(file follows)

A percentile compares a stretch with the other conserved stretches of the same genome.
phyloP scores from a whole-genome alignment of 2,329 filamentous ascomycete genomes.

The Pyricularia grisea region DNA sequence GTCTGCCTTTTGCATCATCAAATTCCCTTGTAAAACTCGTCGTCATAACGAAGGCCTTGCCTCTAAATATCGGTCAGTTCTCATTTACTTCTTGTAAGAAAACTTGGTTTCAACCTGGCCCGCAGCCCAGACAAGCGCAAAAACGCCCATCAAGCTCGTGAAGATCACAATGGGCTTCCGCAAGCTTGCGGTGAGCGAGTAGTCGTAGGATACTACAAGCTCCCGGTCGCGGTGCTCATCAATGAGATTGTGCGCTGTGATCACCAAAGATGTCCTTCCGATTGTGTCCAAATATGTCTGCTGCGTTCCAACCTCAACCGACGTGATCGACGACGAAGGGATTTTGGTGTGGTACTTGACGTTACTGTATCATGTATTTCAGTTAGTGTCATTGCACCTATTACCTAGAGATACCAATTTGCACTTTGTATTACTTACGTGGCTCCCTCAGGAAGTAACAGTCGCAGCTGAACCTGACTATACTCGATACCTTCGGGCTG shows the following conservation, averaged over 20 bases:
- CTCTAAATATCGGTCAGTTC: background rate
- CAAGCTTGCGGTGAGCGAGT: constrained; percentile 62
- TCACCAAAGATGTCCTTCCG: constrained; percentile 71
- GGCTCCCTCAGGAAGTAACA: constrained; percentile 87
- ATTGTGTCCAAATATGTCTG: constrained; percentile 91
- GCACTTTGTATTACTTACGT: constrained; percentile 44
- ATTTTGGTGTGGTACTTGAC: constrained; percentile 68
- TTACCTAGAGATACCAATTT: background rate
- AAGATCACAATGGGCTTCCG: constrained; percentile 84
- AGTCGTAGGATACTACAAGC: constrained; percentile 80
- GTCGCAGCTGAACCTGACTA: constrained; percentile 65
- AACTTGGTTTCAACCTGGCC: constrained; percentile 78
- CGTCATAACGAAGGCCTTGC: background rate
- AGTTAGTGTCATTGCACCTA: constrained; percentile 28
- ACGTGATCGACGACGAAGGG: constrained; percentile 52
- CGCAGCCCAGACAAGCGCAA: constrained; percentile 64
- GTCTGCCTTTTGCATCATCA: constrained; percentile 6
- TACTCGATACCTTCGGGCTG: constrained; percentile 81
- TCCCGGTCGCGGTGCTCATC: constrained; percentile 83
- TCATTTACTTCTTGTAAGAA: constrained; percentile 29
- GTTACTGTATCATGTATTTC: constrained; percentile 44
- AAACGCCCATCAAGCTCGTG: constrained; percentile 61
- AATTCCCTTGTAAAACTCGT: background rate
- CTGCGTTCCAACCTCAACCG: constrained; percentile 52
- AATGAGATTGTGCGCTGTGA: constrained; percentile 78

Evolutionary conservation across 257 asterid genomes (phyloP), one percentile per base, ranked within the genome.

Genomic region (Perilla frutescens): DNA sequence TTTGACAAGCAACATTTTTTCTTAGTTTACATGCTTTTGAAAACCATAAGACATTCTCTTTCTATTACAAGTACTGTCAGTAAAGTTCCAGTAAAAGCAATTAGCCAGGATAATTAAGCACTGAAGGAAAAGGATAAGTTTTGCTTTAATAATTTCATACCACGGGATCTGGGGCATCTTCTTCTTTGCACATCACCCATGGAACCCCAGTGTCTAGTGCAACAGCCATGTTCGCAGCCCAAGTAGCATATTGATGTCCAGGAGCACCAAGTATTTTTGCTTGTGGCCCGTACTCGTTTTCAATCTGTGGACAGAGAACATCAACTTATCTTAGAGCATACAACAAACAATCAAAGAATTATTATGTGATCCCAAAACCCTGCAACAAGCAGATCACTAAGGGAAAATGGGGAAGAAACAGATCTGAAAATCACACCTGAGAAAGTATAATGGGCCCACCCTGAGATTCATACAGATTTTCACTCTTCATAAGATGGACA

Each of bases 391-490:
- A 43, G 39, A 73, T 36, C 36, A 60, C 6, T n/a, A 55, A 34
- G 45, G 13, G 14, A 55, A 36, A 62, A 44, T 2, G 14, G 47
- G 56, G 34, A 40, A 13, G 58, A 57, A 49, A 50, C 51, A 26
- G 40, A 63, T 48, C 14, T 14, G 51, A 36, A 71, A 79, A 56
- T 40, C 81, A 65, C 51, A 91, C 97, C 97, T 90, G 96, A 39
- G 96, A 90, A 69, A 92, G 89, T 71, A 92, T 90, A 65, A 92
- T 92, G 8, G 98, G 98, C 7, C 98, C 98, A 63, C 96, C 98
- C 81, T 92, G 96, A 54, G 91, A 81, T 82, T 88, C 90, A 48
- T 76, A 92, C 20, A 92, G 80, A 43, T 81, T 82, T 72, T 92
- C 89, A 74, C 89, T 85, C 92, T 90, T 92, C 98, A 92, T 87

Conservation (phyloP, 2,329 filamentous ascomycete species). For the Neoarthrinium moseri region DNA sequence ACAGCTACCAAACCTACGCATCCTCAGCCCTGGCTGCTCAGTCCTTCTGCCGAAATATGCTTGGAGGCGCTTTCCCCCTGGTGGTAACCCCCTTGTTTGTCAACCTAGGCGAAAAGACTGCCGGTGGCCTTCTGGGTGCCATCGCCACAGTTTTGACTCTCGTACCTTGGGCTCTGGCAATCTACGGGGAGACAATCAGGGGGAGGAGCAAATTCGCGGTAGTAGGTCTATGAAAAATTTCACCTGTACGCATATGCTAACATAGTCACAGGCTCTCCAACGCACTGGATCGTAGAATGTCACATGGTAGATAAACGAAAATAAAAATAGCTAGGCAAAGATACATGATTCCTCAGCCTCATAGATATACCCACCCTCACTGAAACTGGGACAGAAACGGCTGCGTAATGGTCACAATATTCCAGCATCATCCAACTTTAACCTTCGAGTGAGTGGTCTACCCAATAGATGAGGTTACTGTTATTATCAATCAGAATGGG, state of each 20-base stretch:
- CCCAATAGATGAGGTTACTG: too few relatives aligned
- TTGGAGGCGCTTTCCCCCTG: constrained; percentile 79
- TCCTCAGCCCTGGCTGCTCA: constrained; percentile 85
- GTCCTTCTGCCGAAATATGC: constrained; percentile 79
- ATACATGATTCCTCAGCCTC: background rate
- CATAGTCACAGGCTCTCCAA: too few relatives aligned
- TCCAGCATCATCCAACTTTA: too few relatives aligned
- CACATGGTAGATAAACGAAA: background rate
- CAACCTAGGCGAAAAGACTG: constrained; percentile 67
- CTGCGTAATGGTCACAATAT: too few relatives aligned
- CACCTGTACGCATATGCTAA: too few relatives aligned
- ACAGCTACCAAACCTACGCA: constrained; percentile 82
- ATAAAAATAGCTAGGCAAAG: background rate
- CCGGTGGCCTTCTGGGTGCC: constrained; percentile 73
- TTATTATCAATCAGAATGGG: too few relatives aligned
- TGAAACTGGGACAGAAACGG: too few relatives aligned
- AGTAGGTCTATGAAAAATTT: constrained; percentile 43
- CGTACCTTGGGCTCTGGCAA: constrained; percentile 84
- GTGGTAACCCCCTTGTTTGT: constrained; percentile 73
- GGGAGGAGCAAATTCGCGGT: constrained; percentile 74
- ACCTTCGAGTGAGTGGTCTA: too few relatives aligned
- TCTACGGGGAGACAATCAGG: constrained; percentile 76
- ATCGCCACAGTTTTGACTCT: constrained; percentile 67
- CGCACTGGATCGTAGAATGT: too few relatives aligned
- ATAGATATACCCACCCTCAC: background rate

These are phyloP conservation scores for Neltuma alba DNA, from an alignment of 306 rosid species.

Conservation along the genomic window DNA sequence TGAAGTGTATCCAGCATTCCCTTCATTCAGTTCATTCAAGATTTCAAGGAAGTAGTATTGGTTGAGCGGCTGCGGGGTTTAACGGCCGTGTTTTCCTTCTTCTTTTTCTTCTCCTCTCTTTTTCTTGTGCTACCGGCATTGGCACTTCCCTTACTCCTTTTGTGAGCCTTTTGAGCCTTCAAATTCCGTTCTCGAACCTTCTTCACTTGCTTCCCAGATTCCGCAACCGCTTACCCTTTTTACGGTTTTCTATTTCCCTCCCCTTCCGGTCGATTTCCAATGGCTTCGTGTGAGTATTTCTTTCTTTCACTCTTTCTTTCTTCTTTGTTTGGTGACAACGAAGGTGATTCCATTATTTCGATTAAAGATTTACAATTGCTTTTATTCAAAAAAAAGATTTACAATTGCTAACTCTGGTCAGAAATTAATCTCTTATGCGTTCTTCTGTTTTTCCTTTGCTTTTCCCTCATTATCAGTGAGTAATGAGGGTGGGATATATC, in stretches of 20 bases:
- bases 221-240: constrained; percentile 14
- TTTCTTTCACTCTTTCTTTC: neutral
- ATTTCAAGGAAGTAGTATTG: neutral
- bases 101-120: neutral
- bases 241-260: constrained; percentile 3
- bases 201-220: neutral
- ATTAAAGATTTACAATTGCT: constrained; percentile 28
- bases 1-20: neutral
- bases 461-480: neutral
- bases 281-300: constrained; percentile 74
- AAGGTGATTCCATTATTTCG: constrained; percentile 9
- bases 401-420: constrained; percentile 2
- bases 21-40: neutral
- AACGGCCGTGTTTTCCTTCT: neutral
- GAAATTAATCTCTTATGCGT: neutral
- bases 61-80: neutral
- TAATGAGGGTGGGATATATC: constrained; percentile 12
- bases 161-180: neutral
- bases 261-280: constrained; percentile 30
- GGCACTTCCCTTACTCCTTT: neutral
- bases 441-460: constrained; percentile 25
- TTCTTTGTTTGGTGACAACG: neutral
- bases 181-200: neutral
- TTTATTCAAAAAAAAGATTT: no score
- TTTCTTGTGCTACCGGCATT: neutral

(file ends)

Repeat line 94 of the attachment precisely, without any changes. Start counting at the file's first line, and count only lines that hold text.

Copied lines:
- TTTCTTGTGCTACCGGCATT: neutral